Sunday, 14 November 2010

Alberto Vargas

Note: Alberto Vargas - Trick Or Treat has been removed at the request of the copyright holder.

Here's a painting I suspect our troops would appreciate more than the work of war artists. Alberto Vargas's “girl-next-door” pin-ups for Esquire magazine certainly perked up American GI's during World War II and were used to adorn US aircraft and ships. But the Brit. Anti-art Establishment is a bit sniffy about cheesecake. Not so the San Francisco Art Exchange (title link). Yesterday it opened a major retrospective of his art, marking two anniversaries and tracing his career from the Ziegfeld Follies to Playboy magazine with over 60 artworks. Shown above is Trick Or Treat from Playboy.

War Artist

What more fitting day could there be than Remembrance Sunday for BBC News to have posted a slideshow of sketches by war artist Xavier Pick, who spent 6 weeks with British troops in Iraq? This painted sketch shows Merlin helicopters flying over a shepherd on Leaf Island, north Basra (2008). Click the title link.

Saturday, 13 November 2010

The Lady Released

The Burmese generals have released Aung San Suu Kyi - nicknamed The Lady - from house arrest.
Click the title link for a BBC video.

Chinese Vase

Auctioneer Peter Bainbridge became so excited when he sold this Qianlong Chinese Vase for £43m ($69.3m) yesterday that he broke his gavel. Bainbridge Auctioneers isn't in the same league as Sotheby's or Christie's, and Mr Bainbridge is more used to selling second-hand fridges and cookers. His auctioneer's premium on the sale of this vase is £8.6m ($13.9m). No wonder he broke his gavel. The anonymous sellers, a brother and sister, found the vase when clearing out the bungalow of a deceased relative. They had no idea of its value and when the hammer fell - or rather broke - the sister had to leave the sale room to get some fresh air.

Chess Souvenir

This gilt-bronze Souvenir Rook (1897) by Carlo and Arthur Giuliano was made to commemorate the historical chess match played between The House of Commons in London and The House of Representatives in Washington D.C. in 1897. The match, which lasted two days, was played by means of cable and resulted in a draw: 2½ games to 2½ games. Each player is thought to have received one of these chess pieces as a memento of the match. This rook is the star piece in a private collection of chess sets and game boards which comes up for auction at Christie's in London on 7 December.

Friday, 12 November 2010

Batman In London!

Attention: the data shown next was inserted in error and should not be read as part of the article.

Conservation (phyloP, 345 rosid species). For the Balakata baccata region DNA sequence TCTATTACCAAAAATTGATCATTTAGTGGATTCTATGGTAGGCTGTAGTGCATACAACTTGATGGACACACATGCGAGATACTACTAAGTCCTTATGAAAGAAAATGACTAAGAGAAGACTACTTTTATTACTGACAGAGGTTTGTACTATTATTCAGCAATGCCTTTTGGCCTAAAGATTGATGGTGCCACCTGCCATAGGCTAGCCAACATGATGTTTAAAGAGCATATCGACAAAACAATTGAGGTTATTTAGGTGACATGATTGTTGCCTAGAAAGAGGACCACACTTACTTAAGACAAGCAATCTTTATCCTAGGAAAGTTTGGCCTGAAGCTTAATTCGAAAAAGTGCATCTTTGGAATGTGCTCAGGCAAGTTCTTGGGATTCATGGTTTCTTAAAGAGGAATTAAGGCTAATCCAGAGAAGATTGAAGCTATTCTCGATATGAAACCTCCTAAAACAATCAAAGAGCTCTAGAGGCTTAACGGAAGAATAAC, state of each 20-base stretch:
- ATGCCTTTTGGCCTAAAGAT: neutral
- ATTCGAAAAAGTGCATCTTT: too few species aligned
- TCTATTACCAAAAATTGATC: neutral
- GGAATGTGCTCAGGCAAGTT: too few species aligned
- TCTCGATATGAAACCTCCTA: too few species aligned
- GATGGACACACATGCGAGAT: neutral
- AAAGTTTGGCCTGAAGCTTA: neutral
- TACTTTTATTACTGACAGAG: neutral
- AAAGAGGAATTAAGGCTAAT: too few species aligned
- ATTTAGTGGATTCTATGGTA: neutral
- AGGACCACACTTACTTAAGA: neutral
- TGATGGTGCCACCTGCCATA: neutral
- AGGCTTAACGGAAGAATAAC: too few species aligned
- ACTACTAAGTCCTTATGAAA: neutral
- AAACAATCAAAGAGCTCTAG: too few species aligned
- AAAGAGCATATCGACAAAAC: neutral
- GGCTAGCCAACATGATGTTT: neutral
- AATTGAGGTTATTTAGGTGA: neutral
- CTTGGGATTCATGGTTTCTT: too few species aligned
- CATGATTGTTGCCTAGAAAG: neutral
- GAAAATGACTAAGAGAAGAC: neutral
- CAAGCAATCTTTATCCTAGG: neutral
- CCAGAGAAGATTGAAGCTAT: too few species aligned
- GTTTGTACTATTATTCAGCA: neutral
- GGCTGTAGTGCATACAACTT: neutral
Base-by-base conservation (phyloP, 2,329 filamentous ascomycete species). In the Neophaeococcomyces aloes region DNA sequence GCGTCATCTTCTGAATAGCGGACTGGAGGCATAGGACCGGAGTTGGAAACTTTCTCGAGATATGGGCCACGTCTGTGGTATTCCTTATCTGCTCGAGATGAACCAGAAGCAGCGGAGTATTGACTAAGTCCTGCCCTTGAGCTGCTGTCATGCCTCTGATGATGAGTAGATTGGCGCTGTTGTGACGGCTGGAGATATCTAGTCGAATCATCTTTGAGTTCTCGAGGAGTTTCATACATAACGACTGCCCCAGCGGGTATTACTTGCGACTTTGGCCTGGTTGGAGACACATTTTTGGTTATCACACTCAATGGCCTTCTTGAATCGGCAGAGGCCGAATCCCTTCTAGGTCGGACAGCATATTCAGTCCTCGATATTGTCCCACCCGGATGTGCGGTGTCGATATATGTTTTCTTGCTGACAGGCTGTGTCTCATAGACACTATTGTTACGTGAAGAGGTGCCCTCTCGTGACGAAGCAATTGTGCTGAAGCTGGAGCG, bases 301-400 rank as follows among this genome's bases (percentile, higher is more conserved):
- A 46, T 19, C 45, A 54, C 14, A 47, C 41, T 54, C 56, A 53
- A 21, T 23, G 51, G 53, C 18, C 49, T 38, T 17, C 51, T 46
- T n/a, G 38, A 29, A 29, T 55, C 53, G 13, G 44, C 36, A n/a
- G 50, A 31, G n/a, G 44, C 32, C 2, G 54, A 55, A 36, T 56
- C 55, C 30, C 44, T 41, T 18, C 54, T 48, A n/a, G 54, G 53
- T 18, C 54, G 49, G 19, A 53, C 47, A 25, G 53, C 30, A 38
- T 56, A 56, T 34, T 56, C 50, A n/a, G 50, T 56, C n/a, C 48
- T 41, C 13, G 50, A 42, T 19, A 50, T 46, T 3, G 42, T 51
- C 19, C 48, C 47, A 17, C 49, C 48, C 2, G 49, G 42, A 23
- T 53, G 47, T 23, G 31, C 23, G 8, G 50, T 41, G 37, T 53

Holy cow! It's Batman in London! For the first time ever! And to prove it, here's the Dark Knight saving a schoolgirl from The London Eye. Why she needs saving is beyond me, apart from a colourful explosion out of frame; but I guess it has something to do with that evil Pearly King of Crime who lives in Basement 101 of the Tower of London. Robin is flying around our landmarks too. Click the title link to see him burning past Buck Pal. It's all the fevered brainchild of Scottish writer Grant Morrison. This could be a collector's item, folks. Batman Legends is in the shops now.

Thursday, 11 November 2010

Wild Potter Nights

It's been a wild couple of nights for Potter fans potty enough to camp out in Leicester Square to get a glimpse of stars attending the world premiere of Harry Potter and the Deathly Hallows - Part 1. Here's the lovely Emma Watson at an awards ceremony earlier this year, trying very hard not to upstage her co-star little Daniel Radcliffe. Click the title link to view a BBC video of red-carpet interviews with author J.K. Rowling and co-stars Daniel Radcliffe, Emma Watson and Rupert Grint. CLICK for a Telegraph slide show of the youngsters from the start of their movie careers.

Indian Owls

The Warner Brothers' publicity department has gone into overdrive for the launch of the latest Harry Potter movie Harry Potter and the Deathly Hallows - Part 1. The popularity of the Potter series has a downside in India, according to Indian Environment Minister Jairam Ramesh. He recently pointed out that there had been an increase in people wanting to buy owls from illegal bird traders and that this is contributing to the demise of owls in India. Vultures are also doing badly in India, because of the widespread use of deadly chemicals in agriculture. Owls are also sacrificed for Diwali and in black magic rites. He can't blame Hedwig for these barbaric practices.

Wednesday, 10 November 2010

Huntress Wins